Non-Medical Use of Prescription Opioids Now an “Epidemic”

Abuse of prescription opioids has become an "epidemic."

That's the conclusion of a new study, published in JAMA, which reported that in 2013, the number of deaths from non-medical use of opioid painkillers totaled 16,200, compared to 14,774 deaths from all other illicit drug use.

Researchers analyzed data from 472,200 participants in the 2003-2013 National Surveys on Drug Use and Health. They found increased trends in dependence, morbidity and mortality rates of prescription opioids. Specifically:

  • Dependence rose from 0.4 percent to 0.6 percent from 2003 to 2013 in people over 12 years of age
  • Associated ER visits rose from 82.4 to 184.1 per 100,000 from 2004 to 2011.
  • Deaths related to opioid use rose from 1.4 to 5.1 per 100,000 from 1999 to 2013
  • Opioid overdose deaths rose from 4.5 per 100,000 in 2003 to 7.8 per 100,000 in 2013.

Disorders were more common among non-Hispanic white users, although the most frequent users of prescription opioids were non-Hispanic black people.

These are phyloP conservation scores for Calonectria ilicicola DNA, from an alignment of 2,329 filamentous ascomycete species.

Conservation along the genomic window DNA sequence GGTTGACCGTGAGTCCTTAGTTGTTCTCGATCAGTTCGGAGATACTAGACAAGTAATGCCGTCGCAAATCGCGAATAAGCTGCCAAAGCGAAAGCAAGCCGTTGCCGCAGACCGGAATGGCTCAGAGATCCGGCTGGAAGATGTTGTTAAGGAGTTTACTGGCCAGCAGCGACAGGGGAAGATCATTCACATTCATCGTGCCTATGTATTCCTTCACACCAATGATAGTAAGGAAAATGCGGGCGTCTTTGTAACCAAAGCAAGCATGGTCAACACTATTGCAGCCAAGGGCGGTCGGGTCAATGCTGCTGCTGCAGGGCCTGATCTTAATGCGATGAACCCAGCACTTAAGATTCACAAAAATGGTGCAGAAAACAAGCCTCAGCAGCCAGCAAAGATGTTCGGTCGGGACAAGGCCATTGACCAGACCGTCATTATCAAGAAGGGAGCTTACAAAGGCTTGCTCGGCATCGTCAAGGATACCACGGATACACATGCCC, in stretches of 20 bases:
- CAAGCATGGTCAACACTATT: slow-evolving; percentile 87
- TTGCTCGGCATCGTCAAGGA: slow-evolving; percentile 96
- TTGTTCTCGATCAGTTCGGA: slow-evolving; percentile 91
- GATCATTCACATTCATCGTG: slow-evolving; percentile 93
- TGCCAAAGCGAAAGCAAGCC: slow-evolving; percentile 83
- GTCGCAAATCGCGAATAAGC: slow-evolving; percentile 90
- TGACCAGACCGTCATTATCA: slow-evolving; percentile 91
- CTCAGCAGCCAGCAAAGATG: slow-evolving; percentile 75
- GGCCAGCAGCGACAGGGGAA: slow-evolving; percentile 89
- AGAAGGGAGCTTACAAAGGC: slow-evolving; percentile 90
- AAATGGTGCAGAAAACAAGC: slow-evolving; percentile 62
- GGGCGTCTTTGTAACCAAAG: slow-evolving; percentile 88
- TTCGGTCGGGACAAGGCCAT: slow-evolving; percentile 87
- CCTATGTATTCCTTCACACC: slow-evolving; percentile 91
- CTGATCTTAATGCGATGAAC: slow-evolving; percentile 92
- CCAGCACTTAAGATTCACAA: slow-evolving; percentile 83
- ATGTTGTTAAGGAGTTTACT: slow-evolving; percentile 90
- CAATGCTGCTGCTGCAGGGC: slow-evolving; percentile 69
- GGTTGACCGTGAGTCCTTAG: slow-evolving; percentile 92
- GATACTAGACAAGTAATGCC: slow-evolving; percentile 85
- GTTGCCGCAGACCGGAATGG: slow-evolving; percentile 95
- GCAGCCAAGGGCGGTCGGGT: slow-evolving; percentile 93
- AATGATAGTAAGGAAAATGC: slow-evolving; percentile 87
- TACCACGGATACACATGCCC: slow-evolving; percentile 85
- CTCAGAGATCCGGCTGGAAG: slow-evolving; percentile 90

Disorders also were more common among people without a high school diploma, those who were disabled for work, people with major depressive episodes, those without health insurance and those with Medicaid coverage rather than private health insurance.

Every day, 44 people in the U.S. die from overdose of prescription painkillers.

This Week's Slice of History: Columbus Discovers Tobacco: Oct. 15, 1492

Sourced from: Medical News Today, Epidemic in disorders related to prescription opioids